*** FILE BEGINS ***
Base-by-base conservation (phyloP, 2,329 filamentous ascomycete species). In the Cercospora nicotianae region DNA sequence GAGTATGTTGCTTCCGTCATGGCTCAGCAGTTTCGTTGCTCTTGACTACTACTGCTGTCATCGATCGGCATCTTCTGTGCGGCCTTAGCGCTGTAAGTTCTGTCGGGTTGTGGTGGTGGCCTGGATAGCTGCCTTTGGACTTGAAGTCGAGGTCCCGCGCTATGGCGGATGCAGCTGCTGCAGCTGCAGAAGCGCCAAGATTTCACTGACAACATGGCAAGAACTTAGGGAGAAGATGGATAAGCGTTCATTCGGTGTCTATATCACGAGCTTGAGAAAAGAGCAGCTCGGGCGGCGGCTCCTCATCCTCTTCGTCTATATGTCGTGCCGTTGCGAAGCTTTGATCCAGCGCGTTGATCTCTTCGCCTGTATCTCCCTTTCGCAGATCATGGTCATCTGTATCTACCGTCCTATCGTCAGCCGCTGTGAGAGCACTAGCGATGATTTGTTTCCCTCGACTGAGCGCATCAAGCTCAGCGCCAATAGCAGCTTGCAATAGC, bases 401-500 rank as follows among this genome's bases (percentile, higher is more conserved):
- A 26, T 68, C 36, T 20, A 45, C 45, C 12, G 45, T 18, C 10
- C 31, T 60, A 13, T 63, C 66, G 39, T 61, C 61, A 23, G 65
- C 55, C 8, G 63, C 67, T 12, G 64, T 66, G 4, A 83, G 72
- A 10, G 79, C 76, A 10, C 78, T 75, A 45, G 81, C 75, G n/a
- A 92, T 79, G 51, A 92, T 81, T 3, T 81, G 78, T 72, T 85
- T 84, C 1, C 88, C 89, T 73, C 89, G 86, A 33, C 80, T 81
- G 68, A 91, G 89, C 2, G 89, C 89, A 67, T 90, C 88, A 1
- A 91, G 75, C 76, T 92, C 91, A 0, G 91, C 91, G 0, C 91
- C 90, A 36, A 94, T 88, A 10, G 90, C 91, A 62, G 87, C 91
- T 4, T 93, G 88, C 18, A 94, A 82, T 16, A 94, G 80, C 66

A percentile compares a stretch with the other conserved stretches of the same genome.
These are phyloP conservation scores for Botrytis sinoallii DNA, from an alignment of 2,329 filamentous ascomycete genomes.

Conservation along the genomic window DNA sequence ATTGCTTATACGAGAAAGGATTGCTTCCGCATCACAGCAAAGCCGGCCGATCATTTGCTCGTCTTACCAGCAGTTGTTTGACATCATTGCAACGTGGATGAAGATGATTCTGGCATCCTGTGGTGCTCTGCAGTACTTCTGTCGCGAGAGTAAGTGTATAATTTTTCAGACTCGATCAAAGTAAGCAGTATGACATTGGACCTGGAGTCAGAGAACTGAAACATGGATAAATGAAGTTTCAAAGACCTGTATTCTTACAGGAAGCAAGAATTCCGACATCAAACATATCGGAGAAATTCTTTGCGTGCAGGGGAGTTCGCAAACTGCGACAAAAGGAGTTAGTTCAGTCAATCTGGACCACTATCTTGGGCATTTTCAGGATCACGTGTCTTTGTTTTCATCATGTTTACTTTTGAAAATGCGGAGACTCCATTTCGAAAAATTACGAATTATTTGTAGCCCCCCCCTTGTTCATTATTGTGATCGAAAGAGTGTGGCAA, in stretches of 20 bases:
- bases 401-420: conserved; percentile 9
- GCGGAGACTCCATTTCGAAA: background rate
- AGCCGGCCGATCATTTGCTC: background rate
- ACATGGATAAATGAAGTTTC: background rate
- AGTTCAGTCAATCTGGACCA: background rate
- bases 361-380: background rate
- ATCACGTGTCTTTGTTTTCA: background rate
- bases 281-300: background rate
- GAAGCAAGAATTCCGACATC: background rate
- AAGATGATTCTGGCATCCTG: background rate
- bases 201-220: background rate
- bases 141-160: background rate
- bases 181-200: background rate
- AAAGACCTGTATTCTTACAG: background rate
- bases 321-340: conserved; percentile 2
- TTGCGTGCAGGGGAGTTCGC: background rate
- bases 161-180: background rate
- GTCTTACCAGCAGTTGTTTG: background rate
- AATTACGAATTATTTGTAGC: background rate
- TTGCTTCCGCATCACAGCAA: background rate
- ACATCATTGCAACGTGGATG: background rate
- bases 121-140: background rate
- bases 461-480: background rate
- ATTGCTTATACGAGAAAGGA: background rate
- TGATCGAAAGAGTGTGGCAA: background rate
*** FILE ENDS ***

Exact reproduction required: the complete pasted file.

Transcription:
Base-by-base conservation (phyloP, 2,329 filamentous ascomycete species). In the Cercospora nicotianae region DNA sequence GAGTATGTTGCTTCCGTCATGGCTCAGCAGTTTCGTTGCTCTTGACTACTACTGCTGTCATCGATCGGCATCTTCTGTGCGGCCTTAGCGCTGTAAGTTCTGTCGGGTTGTGGTGGTGGCCTGGATAGCTGCCTTTGGACTTGAAGTCGAGGTCCCGCGCTATGGCGGATGCAGCTGCTGCAGCTGCAGAAGCGCCAAGATTTCACTGACAACATGGCAAGAACTTAGGGAGAAGATGGATAAGCGTTCATTCGGTGTCTATATCACGAGCTTGAGAAAAGAGCAGCTCGGGCGGCGGCTCCTCATCCTCTTCGTCTATATGTCGTGCCGTTGCGAAGCTTTGATCCAGCGCGTTGATCTCTTCGCCTGTATCTCCCTTTCGCAGATCATGGTCATCTGTATCTACCGTCCTATCGTCAGCCGCTGTGAGAGCACTAGCGATGATTTGTTTCCCTCGACTGAGCGCATCAAGCTCAGCGCCAATAGCAGCTTGCAATAGC, bases 401-500 rank as follows among this genome's bases (percentile, higher is more conserved):
- A 26, T 68, C 36, T 20, A 45, C 45, C 12, G 45, T 18, C 10
- C 31, T 60, A 13, T 63, C 66, G 39, T 61, C 61, A 23, G 65
- C 55, C 8, G 63, C 67, T 12, G 64, T 66, G 4, A 83, G 72
- A 10, G 79, C 76, A 10, C 78, T 75, A 45, G 81, C 75, G n/a
- A 92, T 79, G 51, A 92, T 81, T 3, T 81, G 78, T 72, T 85
- T 84, C 1, C 88, C 89, T 73, C 89, G 86, A 33, C 80, T 81
- G 68, A 91, G 89, C 2, G 89, C 89, A 67, T 90, C 88, A 1
- A 91, G 75, C 76, T 92, C 91, A 0, G 91, C 91, G 0, C 91
- C 90, A 36, A 94, T 88, A 10, G 90, C 91, A 62, G 87, C 91
- T 4, T 93, G 88, C 18, A 94, A 82, T 16, A 94, G 80, C 66

A percentile compares a stretch with the other conserved stretches of the same genome.
These are phyloP conservation scores for Botrytis sinoallii DNA, from an alignment of 2,329 filamentous ascomycete genomes.

Conservation along the genomic window DNA sequence ATTGCTTATACGAGAAAGGATTGCTTCCGCATCACAGCAAAGCCGGCCGATCATTTGCTCGTCTTACCAGCAGTTGTTTGACATCATTGCAACGTGGATGAAGATGATTCTGGCATCCTGTGGTGCTCTGCAGTACTTCTGTCGCGAGAGTAAGTGTATAATTTTTCAGACTCGATCAAAGTAAGCAGTATGACATTGGACCTGGAGTCAGAGAACTGAAACATGGATAAATGAAGTTTCAAAGACCTGTATTCTTACAGGAAGCAAGAATTCCGACATCAAACATATCGGAGAAATTCTTTGCGTGCAGGGGAGTTCGCAAACTGCGACAAAAGGAGTTAGTTCAGTCAATCTGGACCACTATCTTGGGCATTTTCAGGATCACGTGTCTTTGTTTTCATCATGTTTACTTTTGAAAATGCGGAGACTCCATTTCGAAAAATTACGAATTATTTGTAGCCCCCCCCTTGTTCATTATTGTGATCGAAAGAGTGTGGCAA, in stretches of 20 bases:
- bases 401-420: conserved; percentile 9
- GCGGAGACTCCATTTCGAAA: background rate
- AGCCGGCCGATCATTTGCTC: background rate
- ACATGGATAAATGAAGTTTC: background rate
- AGTTCAGTCAATCTGGACCA: background rate
- bases 361-380: background rate
- ATCACGTGTCTTTGTTTTCA: background rate
- bases 281-300: background rate
- GAAGCAAGAATTCCGACATC: background rate
- AAGATGATTCTGGCATCCTG: background rate
- bases 201-220: background rate
- bases 141-160: background rate
- bases 181-200: background rate
- AAAGACCTGTATTCTTACAG: background rate
- bases 321-340: conserved; percentile 2
- TTGCGTGCAGGGGAGTTCGC: background rate
- bases 161-180: background rate
- GTCTTACCAGCAGTTGTTTG: background rate
- AATTACGAATTATTTGTAGC: background rate
- TTGCTTCCGCATCACAGCAA: background rate
- ACATCATTGCAACGTGGATG: background rate
- bases 121-140: background rate
- bases 461-480: background rate
- ATTGCTTATACGAGAAAGGA: background rate
- TGATCGAAAGAGTGTGGCAA: background rate